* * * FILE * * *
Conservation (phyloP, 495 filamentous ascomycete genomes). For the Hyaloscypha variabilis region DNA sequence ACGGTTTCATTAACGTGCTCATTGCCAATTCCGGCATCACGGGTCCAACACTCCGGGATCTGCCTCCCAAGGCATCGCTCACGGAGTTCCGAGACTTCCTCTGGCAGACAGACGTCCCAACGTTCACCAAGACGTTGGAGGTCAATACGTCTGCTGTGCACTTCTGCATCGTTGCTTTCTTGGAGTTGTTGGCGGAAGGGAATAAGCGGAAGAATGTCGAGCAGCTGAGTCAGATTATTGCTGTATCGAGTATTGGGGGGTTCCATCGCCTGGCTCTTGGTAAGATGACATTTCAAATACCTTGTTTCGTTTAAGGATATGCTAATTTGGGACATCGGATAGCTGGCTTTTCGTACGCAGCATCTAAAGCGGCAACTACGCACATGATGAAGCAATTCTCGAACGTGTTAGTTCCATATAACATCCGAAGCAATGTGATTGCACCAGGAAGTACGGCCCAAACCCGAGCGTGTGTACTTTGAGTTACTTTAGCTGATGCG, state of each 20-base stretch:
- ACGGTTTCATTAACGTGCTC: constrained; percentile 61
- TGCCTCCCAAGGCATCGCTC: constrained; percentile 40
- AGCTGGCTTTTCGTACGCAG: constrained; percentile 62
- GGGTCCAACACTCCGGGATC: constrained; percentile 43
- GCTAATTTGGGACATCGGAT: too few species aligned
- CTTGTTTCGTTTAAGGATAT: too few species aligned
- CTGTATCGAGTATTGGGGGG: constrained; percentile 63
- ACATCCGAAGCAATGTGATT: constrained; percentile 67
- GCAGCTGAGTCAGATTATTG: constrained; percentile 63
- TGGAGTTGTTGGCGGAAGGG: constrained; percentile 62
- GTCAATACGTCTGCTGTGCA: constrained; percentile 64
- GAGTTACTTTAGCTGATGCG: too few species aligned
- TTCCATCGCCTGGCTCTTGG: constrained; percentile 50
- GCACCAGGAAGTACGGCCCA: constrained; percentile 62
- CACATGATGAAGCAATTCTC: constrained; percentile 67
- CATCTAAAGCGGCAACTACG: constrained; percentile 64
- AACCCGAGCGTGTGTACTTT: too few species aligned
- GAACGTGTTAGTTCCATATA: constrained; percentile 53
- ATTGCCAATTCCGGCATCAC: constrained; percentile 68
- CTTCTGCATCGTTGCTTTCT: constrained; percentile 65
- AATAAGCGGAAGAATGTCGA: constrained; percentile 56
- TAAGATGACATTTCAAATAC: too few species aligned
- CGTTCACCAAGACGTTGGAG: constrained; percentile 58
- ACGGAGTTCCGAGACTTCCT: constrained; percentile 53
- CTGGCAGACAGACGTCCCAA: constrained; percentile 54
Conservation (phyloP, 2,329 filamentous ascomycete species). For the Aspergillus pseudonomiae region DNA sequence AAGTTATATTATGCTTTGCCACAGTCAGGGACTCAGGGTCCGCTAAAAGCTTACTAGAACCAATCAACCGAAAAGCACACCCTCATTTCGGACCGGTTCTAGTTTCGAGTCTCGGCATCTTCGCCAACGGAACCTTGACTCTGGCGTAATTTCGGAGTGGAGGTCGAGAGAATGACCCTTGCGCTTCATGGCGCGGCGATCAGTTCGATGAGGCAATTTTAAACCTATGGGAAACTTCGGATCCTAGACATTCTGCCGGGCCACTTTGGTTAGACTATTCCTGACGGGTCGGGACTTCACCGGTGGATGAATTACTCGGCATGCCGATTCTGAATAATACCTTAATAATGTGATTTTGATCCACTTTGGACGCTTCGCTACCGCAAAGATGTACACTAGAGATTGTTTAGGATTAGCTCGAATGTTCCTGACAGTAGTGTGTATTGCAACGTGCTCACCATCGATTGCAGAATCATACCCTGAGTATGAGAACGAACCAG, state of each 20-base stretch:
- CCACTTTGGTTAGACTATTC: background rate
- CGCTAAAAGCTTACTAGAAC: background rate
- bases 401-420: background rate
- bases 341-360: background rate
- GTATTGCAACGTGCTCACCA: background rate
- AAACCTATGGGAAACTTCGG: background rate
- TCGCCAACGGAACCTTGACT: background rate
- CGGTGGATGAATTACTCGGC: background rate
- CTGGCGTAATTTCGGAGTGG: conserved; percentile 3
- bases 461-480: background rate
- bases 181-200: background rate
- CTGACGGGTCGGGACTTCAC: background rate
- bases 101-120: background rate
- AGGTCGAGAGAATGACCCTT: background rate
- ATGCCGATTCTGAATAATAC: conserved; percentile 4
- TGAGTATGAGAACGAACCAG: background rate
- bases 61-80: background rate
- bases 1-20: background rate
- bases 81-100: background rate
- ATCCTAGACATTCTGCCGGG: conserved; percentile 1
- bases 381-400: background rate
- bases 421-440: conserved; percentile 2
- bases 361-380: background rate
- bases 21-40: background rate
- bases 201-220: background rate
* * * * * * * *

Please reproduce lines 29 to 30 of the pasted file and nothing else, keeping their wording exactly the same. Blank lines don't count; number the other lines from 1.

- CGCTAAAAGCTTACTAGAAC: background rate
- bases 401-420: background rate